Factors to be taken into account: abusive squeezes

MAR 1.6.11G

The6 following factors are to be taken into account when determining whether a person has engaged in behaviour referred to in Annex IA(a) or (b) of the Market Abuse Regulation, commonly known as an “abusive squeeze”6:

  1. (1)

    the extent to which a person is willing to relax his control or other influence in order to help maintain an orderly market, and the price at which he is willing to do so; for example, behaviour6 is less likely to amount to an abusive squeeze if a person is willing to lend the investment in question;

  2. (2)

    the extent to which the person's activity causes, or risks causing, settlement default by other market users on a multilateral basis and not just a bilateral basis. The more widespread the risk of multilateral settlement default, the more likely that an abusive squeeze has been effected;

  3. (3)

    the extent to which prices under the delivery mechanisms of the market diverge from the prices for delivery of the investment or its equivalent outside those mechanisms. The greater the divergence beyond that to be reasonably expected, the more likely that an abusive squeeze has been effected; and

  4. (4)

    the extent to which the spot or immediate market compared to the forward market is unusually expensive or inexpensive or the extent to which borrowing rates are unusually expensive or inexpensive.

MAR 1.6.12G

Squeezes occur relatively frequently when the proper interaction of supply and demand leads to market tightness, but this is not of itself likely to be6 abusive. In addition, having a significant influence over the supply of, or demand for, or delivery mechanisms for an investment, for example, through ownership, borrowing or reserving the investment in question, is not of itself likely to be6 abusive.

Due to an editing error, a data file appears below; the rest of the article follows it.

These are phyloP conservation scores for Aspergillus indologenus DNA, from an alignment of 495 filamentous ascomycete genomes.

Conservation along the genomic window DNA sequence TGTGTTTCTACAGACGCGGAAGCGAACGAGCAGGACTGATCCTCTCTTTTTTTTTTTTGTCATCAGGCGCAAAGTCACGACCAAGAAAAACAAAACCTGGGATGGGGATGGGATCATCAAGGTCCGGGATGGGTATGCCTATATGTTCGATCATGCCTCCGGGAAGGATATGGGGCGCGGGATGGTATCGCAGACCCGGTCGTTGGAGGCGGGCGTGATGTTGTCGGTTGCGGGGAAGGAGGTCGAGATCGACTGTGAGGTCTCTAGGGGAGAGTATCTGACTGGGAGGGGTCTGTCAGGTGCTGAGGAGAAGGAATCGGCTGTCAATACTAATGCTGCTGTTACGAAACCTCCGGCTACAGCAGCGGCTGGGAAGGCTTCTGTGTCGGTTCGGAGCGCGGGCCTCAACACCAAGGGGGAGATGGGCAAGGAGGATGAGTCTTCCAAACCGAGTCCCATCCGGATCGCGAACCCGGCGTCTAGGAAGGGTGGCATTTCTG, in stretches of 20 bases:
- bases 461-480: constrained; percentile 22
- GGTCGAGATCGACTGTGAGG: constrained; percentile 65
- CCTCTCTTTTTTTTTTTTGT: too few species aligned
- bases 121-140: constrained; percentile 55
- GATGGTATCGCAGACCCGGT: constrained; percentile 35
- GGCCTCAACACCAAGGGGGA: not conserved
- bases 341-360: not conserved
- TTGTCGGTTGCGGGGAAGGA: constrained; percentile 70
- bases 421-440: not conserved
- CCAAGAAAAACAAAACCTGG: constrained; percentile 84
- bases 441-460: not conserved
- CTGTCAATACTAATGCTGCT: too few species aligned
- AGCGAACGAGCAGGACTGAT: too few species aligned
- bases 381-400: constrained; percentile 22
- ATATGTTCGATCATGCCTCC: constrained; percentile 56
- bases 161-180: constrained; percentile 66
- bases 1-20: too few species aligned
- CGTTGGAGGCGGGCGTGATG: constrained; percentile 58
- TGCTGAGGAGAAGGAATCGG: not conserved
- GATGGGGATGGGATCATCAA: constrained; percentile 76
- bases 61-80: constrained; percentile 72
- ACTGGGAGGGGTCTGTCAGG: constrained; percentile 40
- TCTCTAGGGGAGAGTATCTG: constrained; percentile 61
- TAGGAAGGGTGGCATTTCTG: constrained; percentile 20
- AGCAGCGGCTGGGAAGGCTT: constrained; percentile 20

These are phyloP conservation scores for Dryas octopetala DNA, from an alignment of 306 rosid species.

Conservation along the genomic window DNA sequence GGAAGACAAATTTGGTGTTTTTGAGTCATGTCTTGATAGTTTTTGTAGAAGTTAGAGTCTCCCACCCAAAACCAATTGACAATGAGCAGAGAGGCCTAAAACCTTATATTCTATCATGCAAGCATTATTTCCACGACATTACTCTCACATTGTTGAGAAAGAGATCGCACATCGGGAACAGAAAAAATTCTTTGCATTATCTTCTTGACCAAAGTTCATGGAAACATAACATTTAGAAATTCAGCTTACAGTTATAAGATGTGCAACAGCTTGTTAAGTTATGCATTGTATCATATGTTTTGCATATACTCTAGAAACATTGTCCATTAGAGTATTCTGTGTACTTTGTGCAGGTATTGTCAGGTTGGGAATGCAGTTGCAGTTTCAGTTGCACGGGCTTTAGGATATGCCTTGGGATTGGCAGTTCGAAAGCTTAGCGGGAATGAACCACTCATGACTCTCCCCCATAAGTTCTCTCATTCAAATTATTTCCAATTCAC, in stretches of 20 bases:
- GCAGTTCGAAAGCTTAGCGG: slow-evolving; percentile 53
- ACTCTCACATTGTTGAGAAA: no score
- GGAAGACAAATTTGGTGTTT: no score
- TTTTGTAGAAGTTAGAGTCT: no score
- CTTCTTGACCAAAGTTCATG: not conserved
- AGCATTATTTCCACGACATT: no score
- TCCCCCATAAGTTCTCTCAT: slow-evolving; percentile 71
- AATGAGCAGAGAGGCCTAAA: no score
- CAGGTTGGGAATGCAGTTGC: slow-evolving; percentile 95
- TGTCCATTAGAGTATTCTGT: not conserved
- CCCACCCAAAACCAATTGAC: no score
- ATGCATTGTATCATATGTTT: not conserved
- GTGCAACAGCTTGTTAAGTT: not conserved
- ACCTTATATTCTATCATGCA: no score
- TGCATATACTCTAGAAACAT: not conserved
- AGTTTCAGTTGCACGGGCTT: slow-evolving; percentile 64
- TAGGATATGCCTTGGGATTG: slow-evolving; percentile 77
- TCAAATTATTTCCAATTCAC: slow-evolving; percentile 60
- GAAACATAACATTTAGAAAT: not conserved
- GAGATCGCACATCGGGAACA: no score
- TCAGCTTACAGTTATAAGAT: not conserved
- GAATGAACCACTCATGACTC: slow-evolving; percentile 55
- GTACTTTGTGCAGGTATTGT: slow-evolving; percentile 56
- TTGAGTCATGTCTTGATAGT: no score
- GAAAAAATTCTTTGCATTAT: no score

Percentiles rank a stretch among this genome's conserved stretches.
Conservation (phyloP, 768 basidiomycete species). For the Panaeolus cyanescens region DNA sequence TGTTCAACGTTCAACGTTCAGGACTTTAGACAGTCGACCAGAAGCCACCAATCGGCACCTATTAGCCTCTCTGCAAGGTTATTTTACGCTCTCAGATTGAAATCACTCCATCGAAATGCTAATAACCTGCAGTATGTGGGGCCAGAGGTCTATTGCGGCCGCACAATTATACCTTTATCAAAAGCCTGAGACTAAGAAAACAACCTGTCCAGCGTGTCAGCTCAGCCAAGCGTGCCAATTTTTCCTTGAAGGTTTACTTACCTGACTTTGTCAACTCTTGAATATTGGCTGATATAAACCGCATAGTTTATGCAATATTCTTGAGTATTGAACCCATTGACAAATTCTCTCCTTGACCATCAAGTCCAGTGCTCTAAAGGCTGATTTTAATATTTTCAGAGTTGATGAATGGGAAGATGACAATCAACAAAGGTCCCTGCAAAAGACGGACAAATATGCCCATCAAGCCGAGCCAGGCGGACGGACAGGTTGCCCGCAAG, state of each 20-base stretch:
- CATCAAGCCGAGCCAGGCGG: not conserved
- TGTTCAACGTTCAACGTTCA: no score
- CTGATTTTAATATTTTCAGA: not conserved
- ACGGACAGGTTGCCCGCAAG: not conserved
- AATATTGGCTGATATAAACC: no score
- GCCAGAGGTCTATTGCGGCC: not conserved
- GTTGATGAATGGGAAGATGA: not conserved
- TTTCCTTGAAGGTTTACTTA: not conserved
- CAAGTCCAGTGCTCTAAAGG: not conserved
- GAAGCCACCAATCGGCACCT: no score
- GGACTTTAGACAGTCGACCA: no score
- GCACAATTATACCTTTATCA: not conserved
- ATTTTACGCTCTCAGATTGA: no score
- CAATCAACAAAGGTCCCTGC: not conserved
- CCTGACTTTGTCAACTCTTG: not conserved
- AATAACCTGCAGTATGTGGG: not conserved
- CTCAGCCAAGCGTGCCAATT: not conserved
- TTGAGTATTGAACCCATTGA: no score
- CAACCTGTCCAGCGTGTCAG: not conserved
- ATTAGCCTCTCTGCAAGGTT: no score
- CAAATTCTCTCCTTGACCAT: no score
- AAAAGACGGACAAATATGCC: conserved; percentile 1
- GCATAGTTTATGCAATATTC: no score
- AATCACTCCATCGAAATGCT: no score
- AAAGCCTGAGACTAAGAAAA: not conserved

MAR 1.6.13G

The effects of an abusive squeeze are likely to be influenced by the extent to which other market users have failed to protect their own interests or fulfil their obligations in a manner consistent with the standards of behaviour to be expected of them in that market. Market users can be expected to settle their obligations and not to put themselves in a position where, to do so, they have to rely on holders of long positions lending when they may not be inclined to do so and may be under no obligation to do so.

MAR 1.6.14E

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Examples of manipulating transactions

MAR 1.6.15G

The following are examples of behaviour that may amount to manipulating transactions as described in article 12(1)(a)(ii) of the Market Abuse Regulation6:

  1. (1)

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  2. (2)

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  3. (3)

    a trader holds a short position that will show a profit if a particular financial instrument6, which is currently a component of an index, falls out of that index. The question of whether the financial instrument6 will fall out of the index depends on the closing price of the financial instrument6. He places a large sell order in this financial instrument6 just before the close of trading. His purpose is to position the price of the financial instrument6 at a false, misleading, abnormal or artificial level so that the financial instrument6 will drop out of the index so as to make a profit; and

  4. (4)

    a fund manager's quarterly performance will improve if the valuation of his portfolio at the end of the quarter in question is higher rather than lower. He places a large order to buy relatively illiquid shares, which are also components of his portfolio, to be executed at or just before the close. His purpose is to position the price of the shares at a false, misleading, abnormal or artificial level.

MAR 1.6.16G

6The following is an example of an abusive squeeze:

A trader with a long position in bond futures buys or borrows a large amount of the cheapest to deliver bonds and either refuses to re-lend these bonds or will only lend them to parties he believes will not re-lend to the market. His purpose is to position the price at which those with short positions have to deliver to satisfy their obligations at a materially higher level, making him a profit from his original position.